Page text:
Why would an executor not close an estate?
In the majority of cases where an estate is not properly probated and closed, the root cause is the executor’s inability to accomplish their responsibilities. Unfortunately, it’s not uncommon to see irresponsible executors who procrastinate probate proceedings, ignore the estate’s creditors, or refuse to distribute the assets because they disagree with the will’s instructions. Some executors give up on closing the estate because the estate is insolvent (meaning there are more liabilities than assets), so they see no benefit in finishing the job when none of the beneficiaries will receive anything. Others wrongfully assume that because the decedent had a small estate, it’s unnecessary to probate and close the estate. Again, all of these behaviors can have detrimental consequences that materially harm all of the estate’s beneficiaries and interested parties.
How to resolve a situation where the executor doesn’t properly close the estate
If you are an interested party and you believe the executor has failed in their responsibilities, there are a few actions that you can take:
- Serve notice to the executor – if the executor is a family member or close friend, it’s usually best to try to resolve the issue outside of court. Draft a notice with the help of an attorney, have a courier serve them the notice, and file proof of the notice with the court. Ideally, your formal warning will prompt them to expedite their actions and close the estate.
- File a complaint with the probate court – if the executor fails to comply with your notice, it’s time to bring the problem to the court’s attention. File a petition with the probate court, and request that a judge assess the situation to see if the executor has failed in their duties.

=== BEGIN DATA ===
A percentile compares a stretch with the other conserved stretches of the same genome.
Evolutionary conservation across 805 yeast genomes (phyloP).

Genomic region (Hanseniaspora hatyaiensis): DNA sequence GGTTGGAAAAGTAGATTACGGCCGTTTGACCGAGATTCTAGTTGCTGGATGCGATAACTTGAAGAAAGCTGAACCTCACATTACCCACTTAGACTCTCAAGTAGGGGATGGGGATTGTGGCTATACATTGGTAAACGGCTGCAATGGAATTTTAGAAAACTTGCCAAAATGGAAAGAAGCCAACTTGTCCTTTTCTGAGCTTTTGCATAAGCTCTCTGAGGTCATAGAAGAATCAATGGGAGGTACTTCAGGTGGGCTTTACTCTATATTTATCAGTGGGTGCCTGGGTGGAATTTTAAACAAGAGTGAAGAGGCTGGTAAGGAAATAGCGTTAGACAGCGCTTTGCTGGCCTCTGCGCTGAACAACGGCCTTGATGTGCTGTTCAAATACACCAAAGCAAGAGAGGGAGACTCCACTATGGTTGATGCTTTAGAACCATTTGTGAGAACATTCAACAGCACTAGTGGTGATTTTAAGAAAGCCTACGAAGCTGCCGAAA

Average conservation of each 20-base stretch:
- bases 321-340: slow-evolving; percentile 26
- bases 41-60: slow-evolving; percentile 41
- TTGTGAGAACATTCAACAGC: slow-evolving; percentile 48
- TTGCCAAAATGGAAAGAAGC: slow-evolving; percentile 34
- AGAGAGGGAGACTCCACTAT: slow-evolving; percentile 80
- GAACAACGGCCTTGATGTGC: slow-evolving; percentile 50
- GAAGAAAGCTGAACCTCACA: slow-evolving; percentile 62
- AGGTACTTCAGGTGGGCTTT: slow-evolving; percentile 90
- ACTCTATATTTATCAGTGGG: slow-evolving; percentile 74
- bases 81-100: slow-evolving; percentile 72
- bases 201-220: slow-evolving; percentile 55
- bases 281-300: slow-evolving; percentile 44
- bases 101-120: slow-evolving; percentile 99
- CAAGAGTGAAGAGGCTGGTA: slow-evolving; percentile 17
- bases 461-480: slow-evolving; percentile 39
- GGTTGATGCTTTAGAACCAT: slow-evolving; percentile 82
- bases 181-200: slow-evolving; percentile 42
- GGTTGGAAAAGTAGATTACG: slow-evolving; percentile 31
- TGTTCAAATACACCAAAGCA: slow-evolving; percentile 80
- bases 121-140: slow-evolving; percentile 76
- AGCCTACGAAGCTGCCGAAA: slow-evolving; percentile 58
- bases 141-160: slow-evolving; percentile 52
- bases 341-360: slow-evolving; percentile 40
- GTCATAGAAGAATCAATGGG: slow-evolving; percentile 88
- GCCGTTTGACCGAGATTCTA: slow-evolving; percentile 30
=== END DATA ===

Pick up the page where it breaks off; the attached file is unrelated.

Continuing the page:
- Demand an accounting – if your petition has any merit, the judge will probably request an accounting from the executor to see what they have been able to accomplish, and to check their work for accuracy and honesty. If the court doesn’t request an accounting, an interested party has the right to demand an accounting.
- Remove the executor – after reviewing the accounting, if the court finds evidence that the executor has failed in their responsibility to the decedent, whether willfully or incidentally, the court will dismiss the executor and appoint a new one in their place. The court will usually try to appoint a better-qualified family member as the replacement, but in some cases the judge can appoint a third-party special administrator.
How long does it take to close an estate?
Generally speaking, formal probate shouldn’t take more than a year to close an estate. Informal probate is even quicker, usually wrapping up in 4 – 6 months.
Do You Need Help with Probate Matters?
As you can see, AZ probate laws can be complex. It requires a number of steps and without the right approach, it’s easy to get lost in the details.
At JacksonWhite, we can make probate a clear, easy-to-understand process. If you’d like help with probate matters, call the talented team at JacksonWhite Law today.
We can help explain your legal options and direct you to the probate solution that works for you and your loved ones.